Autologous human preclinical modeling of melanoma interpatient clinical responses to immunotherapeutics

April, 04, 2024 | Select Oncology Journal Articles


Despite recent advances in immunotherapy, a substantial population of late-stage melanoma patients still fail to achieve sustained clinical benefit. Lack of translational preclinical models continues to be a major challenge in the field of immunotherapy; thus, more optimized translational models could strongly influence clinical trial development. To address this unmet need, we designed a preclinical model reflecting the heterogeneity in melanoma patients’ clinical responses that can be used to evaluate novel immunotherapies and synergistic combinatorial treatment strategies. Using our all-autologous humanized melanoma mouse model, we examined the efficacy of a novel engineered interleukin 2 (IL-2)-based cytokine variant immunotherapy.


To study immune responses and antitumor efficacy for human melanoma tumors, we developed an all-autologous humanized melanoma mouse model using clinically annotated, matched patient tumor cells and peripheral blood mononuclear cells (PBMCs). After inoculating immunodeficient NSG mice with patient tumors and an adoptive cell transfer of autologous PBMCs, mice were treated with anti-PD-1, a novel investigational engineered IL-2-based cytokine (nemvaleukin), or recombinant human IL-2 (rhIL-2). The pharmacodynamic effects and antitumor efficacy of these treatments were then evaluated. We used tumor cells and autologous PBMCs from patients with varying immunotherapy responses to both model the diversity of immunotherapy efficacy observed in the clinical setting and to recapitulate the heterogeneous nature of melanoma.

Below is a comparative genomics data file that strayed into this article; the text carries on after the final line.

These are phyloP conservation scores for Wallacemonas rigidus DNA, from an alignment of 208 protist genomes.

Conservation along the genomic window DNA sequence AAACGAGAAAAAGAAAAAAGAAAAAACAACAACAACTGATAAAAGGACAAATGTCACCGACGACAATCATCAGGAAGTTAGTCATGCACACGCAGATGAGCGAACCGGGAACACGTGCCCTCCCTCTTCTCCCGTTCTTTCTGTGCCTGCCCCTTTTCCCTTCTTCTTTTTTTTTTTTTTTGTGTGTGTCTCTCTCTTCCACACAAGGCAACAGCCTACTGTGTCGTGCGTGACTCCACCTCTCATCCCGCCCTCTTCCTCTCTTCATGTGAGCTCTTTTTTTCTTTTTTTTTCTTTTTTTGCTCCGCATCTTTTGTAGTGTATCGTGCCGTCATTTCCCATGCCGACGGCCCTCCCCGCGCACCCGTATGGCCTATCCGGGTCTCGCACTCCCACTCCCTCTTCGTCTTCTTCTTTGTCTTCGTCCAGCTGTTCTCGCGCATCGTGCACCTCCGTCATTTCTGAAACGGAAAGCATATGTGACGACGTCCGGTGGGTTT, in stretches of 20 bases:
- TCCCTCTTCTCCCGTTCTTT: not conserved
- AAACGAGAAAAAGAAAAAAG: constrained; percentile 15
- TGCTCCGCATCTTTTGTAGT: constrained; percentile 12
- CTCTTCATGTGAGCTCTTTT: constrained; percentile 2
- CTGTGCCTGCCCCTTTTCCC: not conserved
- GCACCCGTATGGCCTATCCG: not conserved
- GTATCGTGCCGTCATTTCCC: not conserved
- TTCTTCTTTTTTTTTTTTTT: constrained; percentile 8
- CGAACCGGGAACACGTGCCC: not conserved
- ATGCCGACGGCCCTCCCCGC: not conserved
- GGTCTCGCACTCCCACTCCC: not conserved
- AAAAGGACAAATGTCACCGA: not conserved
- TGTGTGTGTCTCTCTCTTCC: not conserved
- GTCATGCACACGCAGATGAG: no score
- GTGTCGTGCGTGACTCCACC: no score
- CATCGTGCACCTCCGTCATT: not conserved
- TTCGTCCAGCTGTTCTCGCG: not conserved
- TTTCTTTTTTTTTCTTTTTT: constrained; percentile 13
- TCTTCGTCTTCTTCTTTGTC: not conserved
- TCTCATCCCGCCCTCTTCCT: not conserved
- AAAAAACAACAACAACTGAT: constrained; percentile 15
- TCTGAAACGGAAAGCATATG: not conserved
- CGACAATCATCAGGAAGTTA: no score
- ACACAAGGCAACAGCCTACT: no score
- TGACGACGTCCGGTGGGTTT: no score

Our model exhibited long-term survival of engrafted human PBMCs without developing graft-versus-host disease. Administration of an anti-PD-1 or nemvaleukin elicited antitumor responses in our model that were patient-specific and were found to parallel clinical responsiveness to checkpoint inhibitors. An evaluation of nemvaleukin-treated mice demonstrated increased tumor-infiltrating CD4+ and CD8+ T cells, preferential expansion of non-regulatory T cell subsets in the spleen, and significant delays in tumor growth compared with vehicle-treated controls or mice treated with rhIL-2.


Our model reproduces differential effects of immunotherapy in melanoma patients, capturing the inherent heterogeneity in clinical responses. Taken together, these data demonstrate our model’s translatability for novel immunotherapies in melanoma patients. The data are also supportive for the continued clinical investigation of nemvaleukin as a novel immunotherapeutic for the treatment of melanoma.

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